I am an unabashed creationist, young earth believer. I cannot scientifically prove my beliefs, but the science community continues to trip over itself to disprove my ideas, and in the process helps to solidify my beliefs. I strongly approve of scientific method, and I won’t discount good science with strong experimental evidence. But, I won’t for one second take poorly conceived extrapolations as fact, as do many of my thoughtful, highly-trained fellow believers, even if it defies the current (and usually incorrect) scientific reasoning.
Here’s to REAL truth …
– Comment on OpEd piece by Adam Frank, New York Times, 21 August 2013
In the essay cited above, titled “Welcome to the Age of Denial”, Frank, a professor of physics and astronomy at the University of Rochester, adds his voice to the list of scientists and science allies who are concerned about the decline of scientific and technological literacy in these Untied States, who find themselves faced with, in his words, “… a culture that is less engaged with science and technology as intellectual pursuits than at any point I can remember.”
Frank’s creationist commenter could not have illustrated Our society’s confusion about science more succinctly. To say how, perhaps it needs to be said out loud what the first assumption of science is:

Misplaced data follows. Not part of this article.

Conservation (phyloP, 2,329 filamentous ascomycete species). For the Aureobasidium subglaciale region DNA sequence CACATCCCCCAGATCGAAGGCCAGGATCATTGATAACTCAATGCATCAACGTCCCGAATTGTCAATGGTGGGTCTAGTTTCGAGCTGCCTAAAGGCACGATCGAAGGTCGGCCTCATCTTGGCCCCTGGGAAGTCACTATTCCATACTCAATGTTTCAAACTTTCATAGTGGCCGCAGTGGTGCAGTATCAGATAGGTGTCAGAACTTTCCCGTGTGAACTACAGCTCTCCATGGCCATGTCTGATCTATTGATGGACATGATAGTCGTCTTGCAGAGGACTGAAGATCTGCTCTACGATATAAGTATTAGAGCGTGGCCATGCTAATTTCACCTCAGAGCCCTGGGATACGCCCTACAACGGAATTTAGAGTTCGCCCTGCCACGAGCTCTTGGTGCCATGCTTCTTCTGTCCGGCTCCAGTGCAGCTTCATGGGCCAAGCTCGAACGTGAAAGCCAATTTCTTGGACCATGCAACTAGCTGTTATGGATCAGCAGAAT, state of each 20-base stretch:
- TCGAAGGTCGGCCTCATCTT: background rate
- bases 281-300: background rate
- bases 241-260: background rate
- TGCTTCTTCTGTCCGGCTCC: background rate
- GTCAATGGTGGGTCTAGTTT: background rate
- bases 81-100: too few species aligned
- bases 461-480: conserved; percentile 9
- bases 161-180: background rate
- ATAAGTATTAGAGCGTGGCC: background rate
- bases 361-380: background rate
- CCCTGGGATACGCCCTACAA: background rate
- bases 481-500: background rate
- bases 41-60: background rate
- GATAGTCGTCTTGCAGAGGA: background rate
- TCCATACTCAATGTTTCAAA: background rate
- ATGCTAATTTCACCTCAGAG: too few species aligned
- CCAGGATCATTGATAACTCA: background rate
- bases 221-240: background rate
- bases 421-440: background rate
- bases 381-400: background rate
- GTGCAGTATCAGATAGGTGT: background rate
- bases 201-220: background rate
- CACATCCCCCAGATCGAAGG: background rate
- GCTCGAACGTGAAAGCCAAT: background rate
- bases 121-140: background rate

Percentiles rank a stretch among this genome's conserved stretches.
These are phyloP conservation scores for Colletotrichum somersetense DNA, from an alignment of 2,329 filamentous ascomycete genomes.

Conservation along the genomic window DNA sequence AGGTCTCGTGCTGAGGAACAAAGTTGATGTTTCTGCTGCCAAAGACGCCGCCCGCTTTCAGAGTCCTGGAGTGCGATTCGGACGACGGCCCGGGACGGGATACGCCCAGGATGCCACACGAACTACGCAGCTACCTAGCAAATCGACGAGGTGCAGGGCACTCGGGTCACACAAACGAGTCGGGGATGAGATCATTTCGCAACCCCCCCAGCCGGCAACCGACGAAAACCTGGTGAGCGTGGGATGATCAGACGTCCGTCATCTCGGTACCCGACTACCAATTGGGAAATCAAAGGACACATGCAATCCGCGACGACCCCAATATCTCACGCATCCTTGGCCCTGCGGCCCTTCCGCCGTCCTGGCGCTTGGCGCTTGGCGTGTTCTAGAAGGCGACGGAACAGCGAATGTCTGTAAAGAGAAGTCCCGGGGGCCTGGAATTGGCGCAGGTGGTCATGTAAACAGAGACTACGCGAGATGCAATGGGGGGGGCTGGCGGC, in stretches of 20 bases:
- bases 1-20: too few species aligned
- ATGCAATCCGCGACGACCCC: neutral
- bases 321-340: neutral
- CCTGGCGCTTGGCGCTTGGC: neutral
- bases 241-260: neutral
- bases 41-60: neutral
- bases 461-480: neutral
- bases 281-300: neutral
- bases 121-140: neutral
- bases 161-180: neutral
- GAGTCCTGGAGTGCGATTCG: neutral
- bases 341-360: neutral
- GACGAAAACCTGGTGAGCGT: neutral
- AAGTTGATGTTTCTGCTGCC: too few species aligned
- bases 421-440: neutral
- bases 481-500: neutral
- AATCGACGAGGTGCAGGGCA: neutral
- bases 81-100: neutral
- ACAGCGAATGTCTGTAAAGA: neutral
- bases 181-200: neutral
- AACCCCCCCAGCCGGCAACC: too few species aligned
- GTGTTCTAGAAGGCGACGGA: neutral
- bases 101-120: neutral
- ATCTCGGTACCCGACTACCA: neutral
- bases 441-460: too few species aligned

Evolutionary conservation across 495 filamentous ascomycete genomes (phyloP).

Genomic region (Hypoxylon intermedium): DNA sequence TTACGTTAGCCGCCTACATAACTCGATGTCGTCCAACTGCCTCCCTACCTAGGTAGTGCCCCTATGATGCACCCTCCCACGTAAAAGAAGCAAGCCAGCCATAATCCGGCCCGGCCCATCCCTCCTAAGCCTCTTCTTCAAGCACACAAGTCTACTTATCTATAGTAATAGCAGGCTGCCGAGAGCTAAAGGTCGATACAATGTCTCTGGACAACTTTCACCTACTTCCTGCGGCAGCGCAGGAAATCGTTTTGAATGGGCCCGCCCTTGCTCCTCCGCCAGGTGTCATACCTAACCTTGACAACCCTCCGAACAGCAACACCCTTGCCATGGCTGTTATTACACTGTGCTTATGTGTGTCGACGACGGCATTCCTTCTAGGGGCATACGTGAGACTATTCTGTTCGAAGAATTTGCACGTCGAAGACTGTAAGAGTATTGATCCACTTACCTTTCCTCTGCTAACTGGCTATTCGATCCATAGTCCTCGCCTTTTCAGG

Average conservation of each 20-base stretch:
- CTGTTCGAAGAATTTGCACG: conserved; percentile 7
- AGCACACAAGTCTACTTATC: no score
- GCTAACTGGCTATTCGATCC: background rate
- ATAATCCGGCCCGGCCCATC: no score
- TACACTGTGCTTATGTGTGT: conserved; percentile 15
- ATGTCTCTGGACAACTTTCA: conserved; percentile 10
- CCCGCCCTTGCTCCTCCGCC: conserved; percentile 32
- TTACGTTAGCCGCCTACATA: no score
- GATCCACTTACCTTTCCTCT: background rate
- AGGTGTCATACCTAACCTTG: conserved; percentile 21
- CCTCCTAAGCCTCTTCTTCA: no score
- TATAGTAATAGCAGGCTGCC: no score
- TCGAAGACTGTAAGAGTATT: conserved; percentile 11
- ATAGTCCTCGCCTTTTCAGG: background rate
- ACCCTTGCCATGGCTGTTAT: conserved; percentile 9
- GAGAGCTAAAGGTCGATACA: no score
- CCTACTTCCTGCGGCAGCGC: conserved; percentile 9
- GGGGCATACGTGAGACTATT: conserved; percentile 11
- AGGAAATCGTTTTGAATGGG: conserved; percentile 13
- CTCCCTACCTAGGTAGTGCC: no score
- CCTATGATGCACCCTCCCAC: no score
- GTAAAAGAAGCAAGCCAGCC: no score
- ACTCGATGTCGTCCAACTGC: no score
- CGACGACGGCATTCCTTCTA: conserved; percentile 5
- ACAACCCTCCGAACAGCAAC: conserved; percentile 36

the universe and everything in it works perfectly well, and has always worked perfectly well, on the basis of its interplay of matter and energy (i.e., its physics) as it occurs and is observable today.
No divine agency can be invoked to explain how the universe works, because a divine agency, by definition, transcends the observable “laws of physics”, and the scientist assumes that these laws cannot be transcended. Consequently, scientists don’t believe anything (though they may say that they do out of habit). They have ideas and test them, and discard them without a backwards glance (well, maybe one or two) if they don’t work. One cannot proclaim a belief that is inaccessible to testing (usually because it invokes a divine agent) and simultaneously talk about using the scientific method to evaluate it or claims against it. Creation science is an oxymoron.
Unfortunately, as Your Friendly Neighborhood Amoeba has already argued, belief systems resonate with human emotions in ways that the scientific method does not, indeed, YFNA thinks, must not – lest “science” become ‘just another belief system’ in the eyes of We the People, and lose even more face than it has already. It is this emotional dimension that science defenders miss, YFNA thinks, when trying to puzzle out how come, as Frank writes, more of Us believe in special, divine creation of the universe, and disbelieve in global climate change resulting from human activities, today than 40 years ago – despite agencies like the US National Science Foundation spending big chunks of their scarce research dollars on so-called “outreach” activities intended to get more of Our citizens onboard with science.